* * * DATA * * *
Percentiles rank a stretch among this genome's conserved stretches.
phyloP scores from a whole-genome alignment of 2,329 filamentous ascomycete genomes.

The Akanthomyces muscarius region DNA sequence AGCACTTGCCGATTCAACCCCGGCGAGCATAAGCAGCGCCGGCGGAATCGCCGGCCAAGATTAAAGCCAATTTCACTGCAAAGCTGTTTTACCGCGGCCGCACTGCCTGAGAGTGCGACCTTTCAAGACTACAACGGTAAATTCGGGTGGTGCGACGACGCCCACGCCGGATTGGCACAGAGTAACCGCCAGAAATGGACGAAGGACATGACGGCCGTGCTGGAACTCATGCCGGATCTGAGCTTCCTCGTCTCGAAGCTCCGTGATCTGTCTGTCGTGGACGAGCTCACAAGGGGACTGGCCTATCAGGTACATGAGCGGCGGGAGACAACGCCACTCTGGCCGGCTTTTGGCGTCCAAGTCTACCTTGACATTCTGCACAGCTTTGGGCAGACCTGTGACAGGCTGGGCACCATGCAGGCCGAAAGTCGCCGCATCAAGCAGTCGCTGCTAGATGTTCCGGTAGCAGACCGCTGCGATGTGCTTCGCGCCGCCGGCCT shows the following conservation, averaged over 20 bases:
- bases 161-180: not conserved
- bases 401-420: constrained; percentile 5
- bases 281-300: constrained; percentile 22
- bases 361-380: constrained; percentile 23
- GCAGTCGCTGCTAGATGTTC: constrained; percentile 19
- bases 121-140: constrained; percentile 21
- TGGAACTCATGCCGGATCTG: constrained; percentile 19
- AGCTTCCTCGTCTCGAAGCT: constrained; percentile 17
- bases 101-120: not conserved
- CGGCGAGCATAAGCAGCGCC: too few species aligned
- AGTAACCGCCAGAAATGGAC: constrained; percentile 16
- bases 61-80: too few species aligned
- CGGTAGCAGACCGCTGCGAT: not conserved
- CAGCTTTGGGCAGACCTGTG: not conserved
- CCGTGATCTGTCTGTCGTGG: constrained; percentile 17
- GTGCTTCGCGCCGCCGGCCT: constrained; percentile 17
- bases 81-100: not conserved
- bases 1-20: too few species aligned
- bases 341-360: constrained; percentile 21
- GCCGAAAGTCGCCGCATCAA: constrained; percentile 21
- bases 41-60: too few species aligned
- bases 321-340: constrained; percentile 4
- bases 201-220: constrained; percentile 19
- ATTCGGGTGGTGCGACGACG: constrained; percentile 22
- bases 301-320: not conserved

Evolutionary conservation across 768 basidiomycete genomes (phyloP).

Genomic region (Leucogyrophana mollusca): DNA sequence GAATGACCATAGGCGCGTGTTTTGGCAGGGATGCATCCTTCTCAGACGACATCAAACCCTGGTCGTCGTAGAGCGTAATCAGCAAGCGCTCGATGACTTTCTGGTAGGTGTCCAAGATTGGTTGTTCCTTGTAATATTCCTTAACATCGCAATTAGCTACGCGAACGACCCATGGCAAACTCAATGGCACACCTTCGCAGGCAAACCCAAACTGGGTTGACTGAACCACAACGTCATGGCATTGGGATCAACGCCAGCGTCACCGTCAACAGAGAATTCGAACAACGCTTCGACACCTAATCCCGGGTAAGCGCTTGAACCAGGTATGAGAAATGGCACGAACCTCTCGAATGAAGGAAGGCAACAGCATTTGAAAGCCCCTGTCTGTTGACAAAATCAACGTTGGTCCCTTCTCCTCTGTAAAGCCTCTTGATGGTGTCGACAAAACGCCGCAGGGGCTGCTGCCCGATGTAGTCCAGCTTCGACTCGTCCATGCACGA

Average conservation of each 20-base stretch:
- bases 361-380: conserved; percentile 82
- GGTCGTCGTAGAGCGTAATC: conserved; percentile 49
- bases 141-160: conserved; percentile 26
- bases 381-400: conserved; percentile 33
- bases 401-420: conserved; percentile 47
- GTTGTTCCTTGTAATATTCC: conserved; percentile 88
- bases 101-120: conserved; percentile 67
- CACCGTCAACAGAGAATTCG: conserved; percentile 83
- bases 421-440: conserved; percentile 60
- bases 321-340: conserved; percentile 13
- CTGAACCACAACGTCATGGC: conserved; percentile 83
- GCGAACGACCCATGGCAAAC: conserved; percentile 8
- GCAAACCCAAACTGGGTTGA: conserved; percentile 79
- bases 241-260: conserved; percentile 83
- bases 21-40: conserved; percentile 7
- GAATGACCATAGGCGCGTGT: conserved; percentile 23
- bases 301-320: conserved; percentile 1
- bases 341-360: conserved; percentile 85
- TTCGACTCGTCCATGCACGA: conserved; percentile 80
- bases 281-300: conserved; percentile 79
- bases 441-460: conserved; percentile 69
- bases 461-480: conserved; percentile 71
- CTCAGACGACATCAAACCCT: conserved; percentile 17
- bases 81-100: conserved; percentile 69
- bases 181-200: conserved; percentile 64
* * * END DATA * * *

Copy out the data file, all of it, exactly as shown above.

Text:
Percentiles rank a stretch among this genome's conserved stretches.
phyloP scores from a whole-genome alignment of 2,329 filamentous ascomycete genomes.

The Akanthomyces muscarius region DNA sequence AGCACTTGCCGATTCAACCCCGGCGAGCATAAGCAGCGCCGGCGGAATCGCCGGCCAAGATTAAAGCCAATTTCACTGCAAAGCTGTTTTACCGCGGCCGCACTGCCTGAGAGTGCGACCTTTCAAGACTACAACGGTAAATTCGGGTGGTGCGACGACGCCCACGCCGGATTGGCACAGAGTAACCGCCAGAAATGGACGAAGGACATGACGGCCGTGCTGGAACTCATGCCGGATCTGAGCTTCCTCGTCTCGAAGCTCCGTGATCTGTCTGTCGTGGACGAGCTCACAAGGGGACTGGCCTATCAGGTACATGAGCGGCGGGAGACAACGCCACTCTGGCCGGCTTTTGGCGTCCAAGTCTACCTTGACATTCTGCACAGCTTTGGGCAGACCTGTGACAGGCTGGGCACCATGCAGGCCGAAAGTCGCCGCATCAAGCAGTCGCTGCTAGATGTTCCGGTAGCAGACCGCTGCGATGTGCTTCGCGCCGCCGGCCT shows the following conservation, averaged over 20 bases:
- bases 161-180: not conserved
- bases 401-420: constrained; percentile 5
- bases 281-300: constrained; percentile 22
- bases 361-380: constrained; percentile 23
- GCAGTCGCTGCTAGATGTTC: constrained; percentile 19
- bases 121-140: constrained; percentile 21
- TGGAACTCATGCCGGATCTG: constrained; percentile 19
- AGCTTCCTCGTCTCGAAGCT: constrained; percentile 17
- bases 101-120: not conserved
- CGGCGAGCATAAGCAGCGCC: too few species aligned
- AGTAACCGCCAGAAATGGAC: constrained; percentile 16
- bases 61-80: too few species aligned
- CGGTAGCAGACCGCTGCGAT: not conserved
- CAGCTTTGGGCAGACCTGTG: not conserved
- CCGTGATCTGTCTGTCGTGG: constrained; percentile 17
- GTGCTTCGCGCCGCCGGCCT: constrained; percentile 17
- bases 81-100: not conserved
- bases 1-20: too few species aligned
- bases 341-360: constrained; percentile 21
- GCCGAAAGTCGCCGCATCAA: constrained; percentile 21
- bases 41-60: too few species aligned
- bases 321-340: constrained; percentile 4
- bases 201-220: constrained; percentile 19
- ATTCGGGTGGTGCGACGACG: constrained; percentile 22
- bases 301-320: not conserved

Evolutionary conservation across 768 basidiomycete genomes (phyloP).

Genomic region (Leucogyrophana mollusca): DNA sequence GAATGACCATAGGCGCGTGTTTTGGCAGGGATGCATCCTTCTCAGACGACATCAAACCCTGGTCGTCGTAGAGCGTAATCAGCAAGCGCTCGATGACTTTCTGGTAGGTGTCCAAGATTGGTTGTTCCTTGTAATATTCCTTAACATCGCAATTAGCTACGCGAACGACCCATGGCAAACTCAATGGCACACCTTCGCAGGCAAACCCAAACTGGGTTGACTGAACCACAACGTCATGGCATTGGGATCAACGCCAGCGTCACCGTCAACAGAGAATTCGAACAACGCTTCGACACCTAATCCCGGGTAAGCGCTTGAACCAGGTATGAGAAATGGCACGAACCTCTCGAATGAAGGAAGGCAACAGCATTTGAAAGCCCCTGTCTGTTGACAAAATCAACGTTGGTCCCTTCTCCTCTGTAAAGCCTCTTGATGGTGTCGACAAAACGCCGCAGGGGCTGCTGCCCGATGTAGTCCAGCTTCGACTCGTCCATGCACGA

Average conservation of each 20-base stretch:
- bases 361-380: conserved; percentile 82
- GGTCGTCGTAGAGCGTAATC: conserved; percentile 49
- bases 141-160: conserved; percentile 26
- bases 381-400: conserved; percentile 33
- bases 401-420: conserved; percentile 47
- GTTGTTCCTTGTAATATTCC: conserved; percentile 88
- bases 101-120: conserved; percentile 67
- CACCGTCAACAGAGAATTCG: conserved; percentile 83
- bases 421-440: conserved; percentile 60
- bases 321-340: conserved; percentile 13
- CTGAACCACAACGTCATGGC: conserved; percentile 83
- GCGAACGACCCATGGCAAAC: conserved; percentile 8
- GCAAACCCAAACTGGGTTGA: conserved; percentile 79
- bases 241-260: conserved; percentile 83
- bases 21-40: conserved; percentile 7
- GAATGACCATAGGCGCGTGT: conserved; percentile 23
- bases 301-320: conserved; percentile 1
- bases 341-360: conserved; percentile 85
- TTCGACTCGTCCATGCACGA: conserved; percentile 80
- bases 281-300: conserved; percentile 79
- bases 441-460: conserved; percentile 69
- bases 461-480: conserved; percentile 71
- CTCAGACGACATCAAACCCT: conserved; percentile 17
- bases 81-100: conserved; percentile 69
- bases 181-200: conserved; percentile 64